stu 16 constellation_bottles (3)

Stuart has spent the past 26 years taking pictures and writing stories for diving magazines and other publications. In fact, this equates to more than a year of his life spent underwater. There have been plenty of exciting moments from close encounters with crocodiles and sharks to exploration of deep wrecks and more recently rebreathers. He lives in Poole, Dorset and is very much an advocate of UK diving.

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Nauticam announce NA-A7C Housing for Sony a7C Camera

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Sony’s latest full frame mirrorless camera, the a7C offers the underwater image maker one of the most compact and travel friendly full frame systems available on the market today.  The a7C features Sony’s latest stellar autofocus and a much improved battery life thanks to its use of the larger Z series battery. The BIONZ X processor delivers superb low-light performance and faster image processing. For video shooters, the a7C features internal UHD 4K capture in the wide-dynamic range HLG image profile at up to 30p.

Nauticam has housed more mirrorless cameras, and more Sony E Mount cameras than any other housing manufacturer. This experience results in the most evolved housing line with broadest range of accessories available today.

Pioneering optical accessories elevate performance to a new level. Magnifying viewfinders, the sharpest super macro accessory lenses ever made, and now the highest quality water contact wide angle lenses (the WWL-1B and WACP-1) combine with the NA-A7C housing to form a complete imaging system.

Nauticam is known for ergonomics, and an unmatched experience. Key controls are placed at the photographer’s fingertips. The housing and accessories are light weight, and easy to assemble. The camera drops in without any control presetting, and lens port changes are effortless.

NA-A7C features an integrated handle system. This ergonomic style provides exceptional control access, even with thick gloves, with ideal placement of the shutter release and a thumb-lever to actuate the AF-ON button from the right handle.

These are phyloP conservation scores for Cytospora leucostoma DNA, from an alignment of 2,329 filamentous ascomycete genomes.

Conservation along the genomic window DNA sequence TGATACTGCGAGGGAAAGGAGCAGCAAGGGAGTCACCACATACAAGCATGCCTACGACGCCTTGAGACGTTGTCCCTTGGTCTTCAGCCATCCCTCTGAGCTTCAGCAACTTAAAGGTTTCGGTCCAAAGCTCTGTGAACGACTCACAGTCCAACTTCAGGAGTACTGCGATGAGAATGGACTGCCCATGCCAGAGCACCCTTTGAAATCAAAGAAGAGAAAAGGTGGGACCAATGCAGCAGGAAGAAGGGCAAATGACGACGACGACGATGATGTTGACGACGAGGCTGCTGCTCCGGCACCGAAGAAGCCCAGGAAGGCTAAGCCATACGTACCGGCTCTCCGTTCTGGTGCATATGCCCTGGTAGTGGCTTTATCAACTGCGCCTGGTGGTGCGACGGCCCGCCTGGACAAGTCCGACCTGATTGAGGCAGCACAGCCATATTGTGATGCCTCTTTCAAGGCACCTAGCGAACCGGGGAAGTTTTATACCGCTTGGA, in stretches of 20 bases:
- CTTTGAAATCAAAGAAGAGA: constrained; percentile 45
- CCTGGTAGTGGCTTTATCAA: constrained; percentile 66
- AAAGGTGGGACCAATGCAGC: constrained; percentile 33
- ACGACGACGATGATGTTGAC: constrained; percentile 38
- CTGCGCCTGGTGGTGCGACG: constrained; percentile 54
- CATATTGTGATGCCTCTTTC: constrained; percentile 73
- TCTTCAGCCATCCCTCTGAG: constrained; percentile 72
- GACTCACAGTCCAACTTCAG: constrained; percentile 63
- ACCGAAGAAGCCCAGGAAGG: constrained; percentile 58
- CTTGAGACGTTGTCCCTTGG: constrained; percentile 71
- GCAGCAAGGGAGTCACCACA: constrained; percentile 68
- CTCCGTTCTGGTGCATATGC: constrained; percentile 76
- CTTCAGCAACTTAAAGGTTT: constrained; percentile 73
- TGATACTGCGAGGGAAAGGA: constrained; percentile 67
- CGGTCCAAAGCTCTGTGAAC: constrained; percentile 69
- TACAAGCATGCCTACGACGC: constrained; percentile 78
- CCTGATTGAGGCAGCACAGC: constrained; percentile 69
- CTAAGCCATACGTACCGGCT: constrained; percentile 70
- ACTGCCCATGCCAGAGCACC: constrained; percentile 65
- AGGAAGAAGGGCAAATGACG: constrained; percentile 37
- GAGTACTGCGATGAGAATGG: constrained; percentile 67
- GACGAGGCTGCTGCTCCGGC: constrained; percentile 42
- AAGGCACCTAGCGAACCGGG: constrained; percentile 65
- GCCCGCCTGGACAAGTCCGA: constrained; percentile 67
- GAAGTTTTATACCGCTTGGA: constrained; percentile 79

Nauticam build quality is well known by underwater photographers around the globe. The housing is machined from a solid block of aluminum, then hard anodized making it impervious to salt water corrosion. Marine grade stainless and plastic parts complete the housing, and it is backed by a two year warranty against manufacturing defects.

For more information in the UK visit the Nauticam website by clicking here.

For more information in the USA visit the Nauticam website by clicking here.

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BLUE EARTH – Future Frogmen Podcast Series – The Next Generation of Ocean Stewards: Lauren Brideau

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A series of conservation educational podcasts from Future Frogmen, introduced by Jeff Goodman.

The Next Generation of Ocean Stewards: Lauren Brideau

We have a new host, Dr. Colleen Bielitz, and today we’ll be interviewing a recent college graduate as part of our once-a-month episode that focuses on students: the next generation of conservationists, researchers, and activists.

What are the next generation of ocean stewards doing to protect our Blue Earth? Join us as we find out by speaking to Lauren Brideau, a recent graduate of Southern Connecticut State University. Lauren started as an undeclared major but soon found her calling, now she is part of a research team conserving life below water.  She is a prime example that if you want to defend our oceans and the creatures that depend on the sea to survive, now is the time to become part of the solution.


Richard E Hyman Bio

Richard is the Chairman and President of Future Frogmen.

Born from mentoring and love of the ocean, Richard is developing an impactful non-profit organization. His memoir, FROGMEN, details expeditions aboard Jacques-Yves Cousteau’s famed ship Calypso.

Future Frogmen, Inc. is a nonprofit organization and public charity that works to improve ocean health by deepening the connection between people and nature. They foster ocean ambassadors and future leaders to protect the ocean by accomplishing five objectives.


You can find more episodes and information at www.futurefrogmen.org and on most social platforms @futurefrogmen.